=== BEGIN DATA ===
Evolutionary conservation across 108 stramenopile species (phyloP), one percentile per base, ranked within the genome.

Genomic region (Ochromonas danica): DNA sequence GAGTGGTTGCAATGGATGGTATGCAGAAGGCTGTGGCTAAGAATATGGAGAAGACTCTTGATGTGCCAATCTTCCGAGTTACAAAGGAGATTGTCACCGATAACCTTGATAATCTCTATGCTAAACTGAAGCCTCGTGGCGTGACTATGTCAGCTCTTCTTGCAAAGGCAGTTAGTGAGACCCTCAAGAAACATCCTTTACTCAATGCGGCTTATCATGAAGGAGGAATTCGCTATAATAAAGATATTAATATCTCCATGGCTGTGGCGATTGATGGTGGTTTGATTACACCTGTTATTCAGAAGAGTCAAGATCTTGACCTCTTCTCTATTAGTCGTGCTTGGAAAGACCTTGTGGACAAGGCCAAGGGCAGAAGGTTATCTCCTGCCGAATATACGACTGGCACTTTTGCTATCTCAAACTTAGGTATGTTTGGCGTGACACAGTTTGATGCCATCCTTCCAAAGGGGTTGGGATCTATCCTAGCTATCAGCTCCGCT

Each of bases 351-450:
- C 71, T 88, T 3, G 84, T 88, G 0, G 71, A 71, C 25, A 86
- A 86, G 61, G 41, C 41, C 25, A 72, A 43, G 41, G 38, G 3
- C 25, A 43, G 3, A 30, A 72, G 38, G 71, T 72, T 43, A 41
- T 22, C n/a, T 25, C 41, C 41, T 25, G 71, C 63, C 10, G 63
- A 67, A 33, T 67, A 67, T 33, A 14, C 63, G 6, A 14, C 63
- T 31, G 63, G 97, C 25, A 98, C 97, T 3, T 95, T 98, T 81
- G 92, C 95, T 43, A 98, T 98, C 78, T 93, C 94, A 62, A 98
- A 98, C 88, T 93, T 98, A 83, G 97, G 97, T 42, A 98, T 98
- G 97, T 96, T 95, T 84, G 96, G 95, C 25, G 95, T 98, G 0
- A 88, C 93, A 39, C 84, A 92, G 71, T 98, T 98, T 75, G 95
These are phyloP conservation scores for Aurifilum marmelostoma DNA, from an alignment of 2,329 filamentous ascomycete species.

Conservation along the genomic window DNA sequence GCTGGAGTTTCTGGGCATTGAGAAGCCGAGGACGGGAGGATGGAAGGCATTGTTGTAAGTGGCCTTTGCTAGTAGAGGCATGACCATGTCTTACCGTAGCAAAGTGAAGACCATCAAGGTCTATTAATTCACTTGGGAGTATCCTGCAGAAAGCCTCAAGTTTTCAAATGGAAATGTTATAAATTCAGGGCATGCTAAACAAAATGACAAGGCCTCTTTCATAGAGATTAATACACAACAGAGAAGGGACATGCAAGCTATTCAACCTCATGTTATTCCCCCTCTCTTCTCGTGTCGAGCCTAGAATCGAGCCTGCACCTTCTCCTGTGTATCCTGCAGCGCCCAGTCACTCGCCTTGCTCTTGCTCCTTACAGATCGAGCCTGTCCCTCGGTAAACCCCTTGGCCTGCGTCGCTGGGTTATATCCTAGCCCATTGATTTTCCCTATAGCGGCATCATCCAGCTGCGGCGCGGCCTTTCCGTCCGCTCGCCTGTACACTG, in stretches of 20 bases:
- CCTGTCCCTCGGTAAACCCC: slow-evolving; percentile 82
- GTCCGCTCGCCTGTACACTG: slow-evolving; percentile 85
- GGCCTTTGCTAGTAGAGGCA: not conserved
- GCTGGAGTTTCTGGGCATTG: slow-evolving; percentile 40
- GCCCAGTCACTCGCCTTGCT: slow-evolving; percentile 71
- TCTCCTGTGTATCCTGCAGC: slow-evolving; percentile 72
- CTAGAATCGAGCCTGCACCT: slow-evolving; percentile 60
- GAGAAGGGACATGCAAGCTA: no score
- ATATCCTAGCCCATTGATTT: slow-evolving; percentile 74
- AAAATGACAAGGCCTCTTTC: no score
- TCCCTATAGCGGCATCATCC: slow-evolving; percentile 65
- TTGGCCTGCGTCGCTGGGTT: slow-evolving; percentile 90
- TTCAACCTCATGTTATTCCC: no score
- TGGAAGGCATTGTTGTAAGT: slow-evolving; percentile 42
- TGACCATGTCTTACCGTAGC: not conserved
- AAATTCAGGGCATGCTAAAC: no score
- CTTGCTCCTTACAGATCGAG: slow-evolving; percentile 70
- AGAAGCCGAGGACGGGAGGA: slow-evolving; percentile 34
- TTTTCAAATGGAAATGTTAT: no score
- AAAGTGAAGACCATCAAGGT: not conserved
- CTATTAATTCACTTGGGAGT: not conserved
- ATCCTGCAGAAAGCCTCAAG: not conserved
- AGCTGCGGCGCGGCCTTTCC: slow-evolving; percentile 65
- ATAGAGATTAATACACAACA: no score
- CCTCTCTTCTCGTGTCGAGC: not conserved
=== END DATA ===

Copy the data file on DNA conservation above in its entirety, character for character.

Evolutionary conservation across 108 stramenopile species (phyloP), one percentile per base, ranked within the genome.

Genomic region (Ochromonas danica): DNA sequence GAGTGGTTGCAATGGATGGTATGCAGAAGGCTGTGGCTAAGAATATGGAGAAGACTCTTGATGTGCCAATCTTCCGAGTTACAAAGGAGATTGTCACCGATAACCTTGATAATCTCTATGCTAAACTGAAGCCTCGTGGCGTGACTATGTCAGCTCTTCTTGCAAAGGCAGTTAGTGAGACCCTCAAGAAACATCCTTTACTCAATGCGGCTTATCATGAAGGAGGAATTCGCTATAATAAAGATATTAATATCTCCATGGCTGTGGCGATTGATGGTGGTTTGATTACACCTGTTATTCAGAAGAGTCAAGATCTTGACCTCTTCTCTATTAGTCGTGCTTGGAAAGACCTTGTGGACAAGGCCAAGGGCAGAAGGTTATCTCCTGCCGAATATACGACTGGCACTTTTGCTATCTCAAACTTAGGTATGTTTGGCGTGACACAGTTTGATGCCATCCTTCCAAAGGGGTTGGGATCTATCCTAGCTATCAGCTCCGCT

Each of bases 351-450:
- C 71, T 88, T 3, G 84, T 88, G 0, G 71, A 71, C 25, A 86
- A 86, G 61, G 41, C 41, C 25, A 72, A 43, G 41, G 38, G 3
- C 25, A 43, G 3, A 30, A 72, G 38, G 71, T 72, T 43, A 41
- T 22, C n/a, T 25, C 41, C 41, T 25, G 71, C 63, C 10, G 63
- A 67, A 33, T 67, A 67, T 33, A 14, C 63, G 6, A 14, C 63
- T 31, G 63, G 97, C 25, A 98, C 97, T 3, T 95, T 98, T 81
- G 92, C 95, T 43, A 98, T 98, C 78, T 93, C 94, A 62, A 98
- A 98, C 88, T 93, T 98, A 83, G 97, G 97, T 42, A 98, T 98
- G 97, T 96, T 95, T 84, G 96, G 95, C 25, G 95, T 98, G 0
- A 88, C 93, A 39, C 84, A 92, G 71, T 98, T 98, T 75, G 95
These are phyloP conservation scores for Aurifilum marmelostoma DNA, from an alignment of 2,329 filamentous ascomycete species.

Conservation along the genomic window DNA sequence GCTGGAGTTTCTGGGCATTGAGAAGCCGAGGACGGGAGGATGGAAGGCATTGTTGTAAGTGGCCTTTGCTAGTAGAGGCATGACCATGTCTTACCGTAGCAAAGTGAAGACCATCAAGGTCTATTAATTCACTTGGGAGTATCCTGCAGAAAGCCTCAAGTTTTCAAATGGAAATGTTATAAATTCAGGGCATGCTAAACAAAATGACAAGGCCTCTTTCATAGAGATTAATACACAACAGAGAAGGGACATGCAAGCTATTCAACCTCATGTTATTCCCCCTCTCTTCTCGTGTCGAGCCTAGAATCGAGCCTGCACCTTCTCCTGTGTATCCTGCAGCGCCCAGTCACTCGCCTTGCTCTTGCTCCTTACAGATCGAGCCTGTCCCTCGGTAAACCCCTTGGCCTGCGTCGCTGGGTTATATCCTAGCCCATTGATTTTCCCTATAGCGGCATCATCCAGCTGCGGCGCGGCCTTTCCGTCCGCTCGCCTGTACACTG, in stretches of 20 bases:
- CCTGTCCCTCGGTAAACCCC: slow-evolving; percentile 82
- GTCCGCTCGCCTGTACACTG: slow-evolving; percentile 85
- GGCCTTTGCTAGTAGAGGCA: not conserved
- GCTGGAGTTTCTGGGCATTG: slow-evolving; percentile 40
- GCCCAGTCACTCGCCTTGCT: slow-evolving; percentile 71
- TCTCCTGTGTATCCTGCAGC: slow-evolving; percentile 72
- CTAGAATCGAGCCTGCACCT: slow-evolving; percentile 60
- GAGAAGGGACATGCAAGCTA: no score
- ATATCCTAGCCCATTGATTT: slow-evolving; percentile 74
- AAAATGACAAGGCCTCTTTC: no score
- TCCCTATAGCGGCATCATCC: slow-evolving; percentile 65
- TTGGCCTGCGTCGCTGGGTT: slow-evolving; percentile 90
- TTCAACCTCATGTTATTCCC: no score
- TGGAAGGCATTGTTGTAAGT: slow-evolving; percentile 42
- TGACCATGTCTTACCGTAGC: not conserved
- AAATTCAGGGCATGCTAAAC: no score
- CTTGCTCCTTACAGATCGAG: slow-evolving; percentile 70
- AGAAGCCGAGGACGGGAGGA: slow-evolving; percentile 34
- TTTTCAAATGGAAATGTTAT: no score
- AAAGTGAAGACCATCAAGGT: not conserved
- CTATTAATTCACTTGGGAGT: not conserved
- ATCCTGCAGAAAGCCTCAAG: not conserved
- AGCTGCGGCGCGGCCTTTCC: slow-evolving; percentile 65
- ATAGAGATTAATACACAACA: no score
- CCTCTCTTCTCGTGTCGAGC: not conserved